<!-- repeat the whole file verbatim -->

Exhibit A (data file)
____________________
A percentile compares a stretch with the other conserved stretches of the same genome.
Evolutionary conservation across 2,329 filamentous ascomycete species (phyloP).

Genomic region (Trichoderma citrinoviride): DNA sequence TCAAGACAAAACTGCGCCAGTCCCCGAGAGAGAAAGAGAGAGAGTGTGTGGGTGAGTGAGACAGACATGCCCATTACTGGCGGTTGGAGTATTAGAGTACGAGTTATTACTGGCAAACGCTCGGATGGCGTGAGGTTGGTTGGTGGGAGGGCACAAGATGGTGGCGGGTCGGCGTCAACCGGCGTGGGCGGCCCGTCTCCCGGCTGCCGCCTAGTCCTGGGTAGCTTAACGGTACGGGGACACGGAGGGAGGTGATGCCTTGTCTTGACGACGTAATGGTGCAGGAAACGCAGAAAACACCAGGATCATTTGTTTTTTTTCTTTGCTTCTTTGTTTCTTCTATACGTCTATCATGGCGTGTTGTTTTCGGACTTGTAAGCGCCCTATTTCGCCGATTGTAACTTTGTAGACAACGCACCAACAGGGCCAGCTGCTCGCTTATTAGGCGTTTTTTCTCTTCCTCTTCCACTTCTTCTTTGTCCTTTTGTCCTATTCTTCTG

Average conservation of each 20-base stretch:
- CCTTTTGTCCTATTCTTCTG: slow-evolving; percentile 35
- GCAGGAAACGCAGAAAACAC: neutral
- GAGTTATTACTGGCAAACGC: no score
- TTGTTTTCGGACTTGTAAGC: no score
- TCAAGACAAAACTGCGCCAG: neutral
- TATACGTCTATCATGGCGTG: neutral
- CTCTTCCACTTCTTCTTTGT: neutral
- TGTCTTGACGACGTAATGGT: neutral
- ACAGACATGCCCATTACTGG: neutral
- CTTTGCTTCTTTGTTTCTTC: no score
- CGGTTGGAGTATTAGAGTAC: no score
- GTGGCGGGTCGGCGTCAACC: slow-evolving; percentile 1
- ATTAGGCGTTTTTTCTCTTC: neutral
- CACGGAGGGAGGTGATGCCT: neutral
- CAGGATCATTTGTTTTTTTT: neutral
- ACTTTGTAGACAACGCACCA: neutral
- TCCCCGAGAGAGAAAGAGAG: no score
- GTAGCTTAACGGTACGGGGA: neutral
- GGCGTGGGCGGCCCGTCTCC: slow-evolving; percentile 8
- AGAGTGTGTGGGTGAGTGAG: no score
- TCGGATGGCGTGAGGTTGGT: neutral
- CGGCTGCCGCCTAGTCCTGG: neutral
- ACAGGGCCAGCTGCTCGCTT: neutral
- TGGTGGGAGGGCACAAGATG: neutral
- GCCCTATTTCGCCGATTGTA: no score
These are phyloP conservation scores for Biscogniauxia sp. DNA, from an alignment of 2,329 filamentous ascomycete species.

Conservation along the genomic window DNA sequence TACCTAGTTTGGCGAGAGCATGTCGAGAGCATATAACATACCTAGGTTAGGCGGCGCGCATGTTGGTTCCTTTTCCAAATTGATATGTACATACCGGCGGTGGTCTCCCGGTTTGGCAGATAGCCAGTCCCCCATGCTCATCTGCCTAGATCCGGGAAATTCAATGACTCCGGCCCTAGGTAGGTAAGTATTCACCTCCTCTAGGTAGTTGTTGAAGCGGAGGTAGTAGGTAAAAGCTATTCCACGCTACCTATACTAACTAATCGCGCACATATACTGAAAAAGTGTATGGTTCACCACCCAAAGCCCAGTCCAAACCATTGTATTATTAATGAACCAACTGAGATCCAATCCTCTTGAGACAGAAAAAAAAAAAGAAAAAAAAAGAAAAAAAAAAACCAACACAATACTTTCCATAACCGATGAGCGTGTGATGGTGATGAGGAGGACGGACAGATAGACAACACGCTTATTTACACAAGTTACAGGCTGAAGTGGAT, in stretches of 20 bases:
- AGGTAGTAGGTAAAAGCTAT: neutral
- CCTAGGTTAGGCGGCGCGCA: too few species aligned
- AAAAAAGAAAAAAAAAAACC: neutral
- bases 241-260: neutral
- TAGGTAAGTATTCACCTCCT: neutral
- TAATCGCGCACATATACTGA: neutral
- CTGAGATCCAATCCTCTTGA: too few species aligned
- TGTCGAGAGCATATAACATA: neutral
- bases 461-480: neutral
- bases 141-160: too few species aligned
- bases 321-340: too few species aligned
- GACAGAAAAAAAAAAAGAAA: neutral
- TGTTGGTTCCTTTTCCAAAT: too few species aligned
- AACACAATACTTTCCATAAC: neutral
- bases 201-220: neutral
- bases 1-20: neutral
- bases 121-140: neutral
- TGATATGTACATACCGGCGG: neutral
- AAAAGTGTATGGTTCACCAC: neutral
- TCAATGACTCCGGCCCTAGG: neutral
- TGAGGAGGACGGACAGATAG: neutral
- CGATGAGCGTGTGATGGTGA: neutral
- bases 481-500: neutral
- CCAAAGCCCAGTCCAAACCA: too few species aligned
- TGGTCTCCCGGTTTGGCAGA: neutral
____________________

A percentile compares a stretch with the other conserved stretches of the same genome.
Evolutionary conservation across 2,329 filamentous ascomycete species (phyloP).

Genomic region (Trichoderma citrinoviride): DNA sequence TCAAGACAAAACTGCGCCAGTCCCCGAGAGAGAAAGAGAGAGAGTGTGTGGGTGAGTGAGACAGACATGCCCATTACTGGCGGTTGGAGTATTAGAGTACGAGTTATTACTGGCAAACGCTCGGATGGCGTGAGGTTGGTTGGTGGGAGGGCACAAGATGGTGGCGGGTCGGCGTCAACCGGCGTGGGCGGCCCGTCTCCCGGCTGCCGCCTAGTCCTGGGTAGCTTAACGGTACGGGGACACGGAGGGAGGTGATGCCTTGTCTTGACGACGTAATGGTGCAGGAAACGCAGAAAACACCAGGATCATTTGTTTTTTTTCTTTGCTTCTTTGTTTCTTCTATACGTCTATCATGGCGTGTTGTTTTCGGACTTGTAAGCGCCCTATTTCGCCGATTGTAACTTTGTAGACAACGCACCAACAGGGCCAGCTGCTCGCTTATTAGGCGTTTTTTCTCTTCCTCTTCCACTTCTTCTTTGTCCTTTTGTCCTATTCTTCTG

Average conservation of each 20-base stretch:
- CCTTTTGTCCTATTCTTCTG: slow-evolving; percentile 35
- GCAGGAAACGCAGAAAACAC: neutral
- GAGTTATTACTGGCAAACGC: no score
- TTGTTTTCGGACTTGTAAGC: no score
- TCAAGACAAAACTGCGCCAG: neutral
- TATACGTCTATCATGGCGTG: neutral
- CTCTTCCACTTCTTCTTTGT: neutral
- TGTCTTGACGACGTAATGGT: neutral
- ACAGACATGCCCATTACTGG: neutral
- CTTTGCTTCTTTGTTTCTTC: no score
- CGGTTGGAGTATTAGAGTAC: no score
- GTGGCGGGTCGGCGTCAACC: slow-evolving; percentile 1
- ATTAGGCGTTTTTTCTCTTC: neutral
- CACGGAGGGAGGTGATGCCT: neutral
- CAGGATCATTTGTTTTTTTT: neutral
- ACTTTGTAGACAACGCACCA: neutral
- TCCCCGAGAGAGAAAGAGAG: no score
- GTAGCTTAACGGTACGGGGA: neutral
- GGCGTGGGCGGCCCGTCTCC: slow-evolving; percentile 8
- AGAGTGTGTGGGTGAGTGAG: no score
- TCGGATGGCGTGAGGTTGGT: neutral
- CGGCTGCCGCCTAGTCCTGG: neutral
- ACAGGGCCAGCTGCTCGCTT: neutral
- TGGTGGGAGGGCACAAGATG: neutral
- GCCCTATTTCGCCGATTGTA: no score
These are phyloP conservation scores for Biscogniauxia sp. DNA, from an alignment of 2,329 filamentous ascomycete species.

Conservation along the genomic window DNA sequence TACCTAGTTTGGCGAGAGCATGTCGAGAGCATATAACATACCTAGGTTAGGCGGCGCGCATGTTGGTTCCTTTTCCAAATTGATATGTACATACCGGCGGTGGTCTCCCGGTTTGGCAGATAGCCAGTCCCCCATGCTCATCTGCCTAGATCCGGGAAATTCAATGACTCCGGCCCTAGGTAGGTAAGTATTCACCTCCTCTAGGTAGTTGTTGAAGCGGAGGTAGTAGGTAAAAGCTATTCCACGCTACCTATACTAACTAATCGCGCACATATACTGAAAAAGTGTATGGTTCACCACCCAAAGCCCAGTCCAAACCATTGTATTATTAATGAACCAACTGAGATCCAATCCTCTTGAGACAGAAAAAAAAAAAGAAAAAAAAAGAAAAAAAAAAACCAACACAATACTTTCCATAACCGATGAGCGTGTGATGGTGATGAGGAGGACGGACAGATAGACAACACGCTTATTTACACAAGTTACAGGCTGAAGTGGAT, in stretches of 20 bases:
- AGGTAGTAGGTAAAAGCTAT: neutral
- CCTAGGTTAGGCGGCGCGCA: too few species aligned
- AAAAAAGAAAAAAAAAAACC: neutral
- bases 241-260: neutral
- TAGGTAAGTATTCACCTCCT: neutral
- TAATCGCGCACATATACTGA: neutral
- CTGAGATCCAATCCTCTTGA: too few species aligned
- TGTCGAGAGCATATAACATA: neutral
- bases 461-480: neutral
- bases 141-160: too few species aligned
- bases 321-340: too few species aligned
- GACAGAAAAAAAAAAAGAAA: neutral
- TGTTGGTTCCTTTTCCAAAT: too few species aligned
- AACACAATACTTTCCATAAC: neutral
- bases 201-220: neutral
- bases 1-20: neutral
- bases 121-140: neutral
- TGATATGTACATACCGGCGG: neutral
- AAAAGTGTATGGTTCACCAC: neutral
- TCAATGACTCCGGCCCTAGG: neutral
- TGAGGAGGACGGACAGATAG: neutral
- CGATGAGCGTGTGATGGTGA: neutral
- bases 481-500: neutral
- CCAAAGCCCAGTCCAAACCA: too few species aligned
- TGGTCTCCCGGTTTGGCAGA: neutral